My water pump failed on a recent trip back from Brooklands, luckily only a few miles from home. The ignition light also came on so at first I thought the fan belt had failed. However, once home, I discovered that the belt was still in place but the pulley was flopping about.
I removed the whole pump/fan/thermostat assembly (see details below) and discovered the pump impeller centre had collapsed and let the shaft locking pin fall out, loosening up the shaft and pulley (Figure 1).
I was lucky that the whole lot did not travel further forward and chew up the radiator. I later fished out a lump of moulded plastic from the header tank, which fitted perfectly over the broken impeller, so it had been “repaired” with this rather than replacing the impeller. Humpf!
The pump had been reconditioned during the car restoration and had only done 2,100 miles before failure. I sent the pump and a used spare off to EP Services for a complete rebuild. EPS supplied all new internal parts except the shaft and inlet donut – impeller, seal, Oilite internal bearing and a sealed outer bearing. They also checked and trued the pulley and centre taper. The cost per pump was £75 + tax & shipping. (Please note I have no connection with EPS, other than being a satisfied customer, see advert in TTT2.) The impeller supplied (Figure 2) was a much improved 6-vane angled design, rather than the original 4- vane straight design. This should give a faster smoother coolant flow, and so far seems to be excellent in service. It was interesting to note that my spare pump impeller looked like it would fail in a similar way if ever put back into service.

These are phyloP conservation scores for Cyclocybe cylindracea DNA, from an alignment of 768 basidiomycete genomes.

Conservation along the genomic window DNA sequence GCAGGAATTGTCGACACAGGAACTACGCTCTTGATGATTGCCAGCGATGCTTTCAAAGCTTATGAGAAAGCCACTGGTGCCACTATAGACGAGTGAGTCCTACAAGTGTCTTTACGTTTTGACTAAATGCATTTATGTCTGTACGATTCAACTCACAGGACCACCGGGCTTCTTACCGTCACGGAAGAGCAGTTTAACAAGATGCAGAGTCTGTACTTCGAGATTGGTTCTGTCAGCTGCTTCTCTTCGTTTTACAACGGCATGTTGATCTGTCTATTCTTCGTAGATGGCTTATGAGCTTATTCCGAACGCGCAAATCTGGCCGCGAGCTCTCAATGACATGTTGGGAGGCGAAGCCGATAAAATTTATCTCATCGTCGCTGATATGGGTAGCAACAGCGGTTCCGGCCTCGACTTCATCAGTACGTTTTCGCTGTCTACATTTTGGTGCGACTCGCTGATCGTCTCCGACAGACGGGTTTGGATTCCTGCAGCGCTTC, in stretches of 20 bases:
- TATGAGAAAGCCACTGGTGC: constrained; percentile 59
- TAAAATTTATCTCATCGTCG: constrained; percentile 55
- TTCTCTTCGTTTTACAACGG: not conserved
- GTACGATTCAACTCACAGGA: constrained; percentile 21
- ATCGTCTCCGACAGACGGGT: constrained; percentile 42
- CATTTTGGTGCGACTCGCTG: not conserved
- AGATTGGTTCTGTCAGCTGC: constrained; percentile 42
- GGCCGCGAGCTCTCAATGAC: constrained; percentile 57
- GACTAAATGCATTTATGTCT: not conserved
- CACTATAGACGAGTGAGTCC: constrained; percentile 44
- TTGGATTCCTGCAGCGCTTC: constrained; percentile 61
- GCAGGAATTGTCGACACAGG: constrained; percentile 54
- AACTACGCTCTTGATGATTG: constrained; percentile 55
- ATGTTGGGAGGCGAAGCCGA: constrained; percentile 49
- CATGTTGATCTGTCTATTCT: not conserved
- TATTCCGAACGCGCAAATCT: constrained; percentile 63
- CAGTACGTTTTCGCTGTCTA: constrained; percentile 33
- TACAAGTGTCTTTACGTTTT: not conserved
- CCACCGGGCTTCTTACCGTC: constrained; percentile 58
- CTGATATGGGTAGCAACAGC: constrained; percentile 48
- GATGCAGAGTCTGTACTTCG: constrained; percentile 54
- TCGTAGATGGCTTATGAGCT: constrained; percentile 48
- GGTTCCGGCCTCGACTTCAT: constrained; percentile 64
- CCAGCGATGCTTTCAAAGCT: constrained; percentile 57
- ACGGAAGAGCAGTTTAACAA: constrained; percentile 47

Other points of note in this exercise:
Fan – As I intend at some point to take the car to hotter climates, amongst other things, I fitted an MGB fan during the restoration. This is an excellent and hardly noticeable modification and really works well. It is easy to do and the parts required are shown in Figure 3. The original greaser extension was omitted to provide about one inch clearance between the MGB fan and the radiator, so the new sealed bearing solves the omission of the greasing capability.
Pump fixings – Brian Rainbow suggested recently that replacing the studs with bolts enabled the pump and hence the cylinder head to be removed without disturbing the radiator assembly. Well, having done this some time ago after a head gasket failure, I was able to remove the pump, fan, thermostat and top hose all as one assembly in under one hour. I just had to swing the dynamo outwards and undo the nearside radiator stay to give clearance. Replacement is just as easy, particularly pivoting the complete assembly on one bolt only, to align and fit the top hose. See Figure 3 for bolt details. Wonderful suggestion, thank you Brian!
The labels read:
Fan Bolts – All M5x0.9 pitch: 4 off 12mm thread length, with SS washers
O-ring – 25-30mm ID, 2mm thick (centres fan)
Pump bolts – M8x1.0 (fine), Hex 2x30mm thread length, Hex 1x50mm; Cap Head* 1x25mm
Washers – 4 spring lock washers
* This is fitted at the Offside upper stud location as spanner access is severely restricted. An hexagonal key or socket extension provides ample access for tightening and removal.
Pump lubrication – As both pumps only had a plain hole above the Oilite bearing, I sourced two flip-top oil lubricators and tapped the holes to M6 x 1.0, as for most of the MPJG engine bolting. NB. Only late TAs use oil here, as early ones used a greaser.